18 Apr 2008

VAUGHAN WILLIAMS: Scott of the Antarctic Suite

From Music Alive, 8:00 pm on 18 April 2008
The repaired statue of Antarctic explorer Captain Robert Falcon Scott.

The repaired statue of Antarctic explorer Captain Robert Falcon Scott. Photo: RNZ / Logan Church

Vaughan Williams was in his late sixties when, in 1940, he began writing film music. By all accounts he relished entering this new world of tight deadlines and sudden directorial reversals. Nevertheless he was at first reluctant when, in 1947, Ealing Film Studios music director Ernest Irving asked him to write music for a film about Scott’s 1910 expedition to the South Pole. But Irving was persuasive, and soon Vaughan Williams’ house was littered with photos of the polar party and books such as Scott expedition member Apsley Cherry-Garrard’s The Worst Journey in the World.

According to his wife Ursula, Vaughan Williams was “stimulated by the challenge to find musical equivalents for the physical sensations of ice, of wind blowing over the great uninhabited desolation, of stubborn and impassable ridges of black and icecovered rock, and to suggest man’s endeavour to overcome the rigours of the bleak land.”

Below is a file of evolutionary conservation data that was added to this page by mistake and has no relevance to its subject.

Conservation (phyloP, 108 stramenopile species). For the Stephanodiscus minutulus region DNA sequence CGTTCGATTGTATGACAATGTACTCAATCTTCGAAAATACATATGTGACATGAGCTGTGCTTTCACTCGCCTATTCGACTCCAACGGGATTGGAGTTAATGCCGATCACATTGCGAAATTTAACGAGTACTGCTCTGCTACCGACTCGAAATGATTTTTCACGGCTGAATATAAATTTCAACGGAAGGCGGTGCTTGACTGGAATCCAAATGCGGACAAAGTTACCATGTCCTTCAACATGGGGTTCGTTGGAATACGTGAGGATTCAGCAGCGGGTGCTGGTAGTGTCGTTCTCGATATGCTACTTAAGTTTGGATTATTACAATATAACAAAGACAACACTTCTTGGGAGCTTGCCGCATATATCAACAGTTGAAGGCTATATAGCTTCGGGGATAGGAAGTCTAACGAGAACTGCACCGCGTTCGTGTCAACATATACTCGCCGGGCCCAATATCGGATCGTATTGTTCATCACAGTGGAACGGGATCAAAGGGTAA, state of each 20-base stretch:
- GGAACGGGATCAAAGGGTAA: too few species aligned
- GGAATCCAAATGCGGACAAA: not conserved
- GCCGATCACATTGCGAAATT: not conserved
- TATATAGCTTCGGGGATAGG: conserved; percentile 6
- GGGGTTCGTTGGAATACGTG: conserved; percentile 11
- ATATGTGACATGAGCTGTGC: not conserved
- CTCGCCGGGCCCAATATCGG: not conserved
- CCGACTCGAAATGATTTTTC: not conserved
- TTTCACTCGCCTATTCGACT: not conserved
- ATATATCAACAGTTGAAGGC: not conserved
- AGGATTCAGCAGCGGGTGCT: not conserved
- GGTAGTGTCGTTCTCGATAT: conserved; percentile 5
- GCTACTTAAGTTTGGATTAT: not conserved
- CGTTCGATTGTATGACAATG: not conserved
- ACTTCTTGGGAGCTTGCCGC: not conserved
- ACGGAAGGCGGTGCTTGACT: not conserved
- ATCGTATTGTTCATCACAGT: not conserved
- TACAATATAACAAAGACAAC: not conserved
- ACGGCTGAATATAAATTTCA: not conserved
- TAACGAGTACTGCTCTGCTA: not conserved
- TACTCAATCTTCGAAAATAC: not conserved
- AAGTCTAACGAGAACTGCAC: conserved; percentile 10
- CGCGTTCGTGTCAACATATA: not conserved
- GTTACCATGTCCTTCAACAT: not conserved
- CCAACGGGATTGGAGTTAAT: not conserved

There are six sequences in this suite:

Climbing the Glacier
The music opens with a trudging theme in the strings’ lower register interspersed with warning rumbles from the timpani.
A monotonous landscape of hushed strings is hardly cheered by a cold, high woodwind theme until an explosion of sparkling percussion and radiant brass describes the magic of the aurora borealis.
Vaughan Williams’ snarling brass chorale plays a variant of the music written for the film’s opening credits, while a low bell sounds a warning note.
The wind machine underpins a striding unison brass/string theme representing Scott’s heroic struggle against the elements. The indifferent hostility of the elements answers with the voices of the women’s choir until the music dies out unresolved.
Penguin Dance
A lighter moment on the ice as quacking woodwinds comment on a series of slippery trumpet and trombone solos.
Scott on the Glacier
A solemn brass chorus builds to the heroic 'man against the elements' theme, Scott’s leitmotiv. This music eventually became the opening to the 'Sinfonia Antartica'. (Notes: NZSO)

Recorded 18 April 2008, Wellington Town Hall by RNZ Concert

Producer: David McCaw

Engineer: Graham Kennedy

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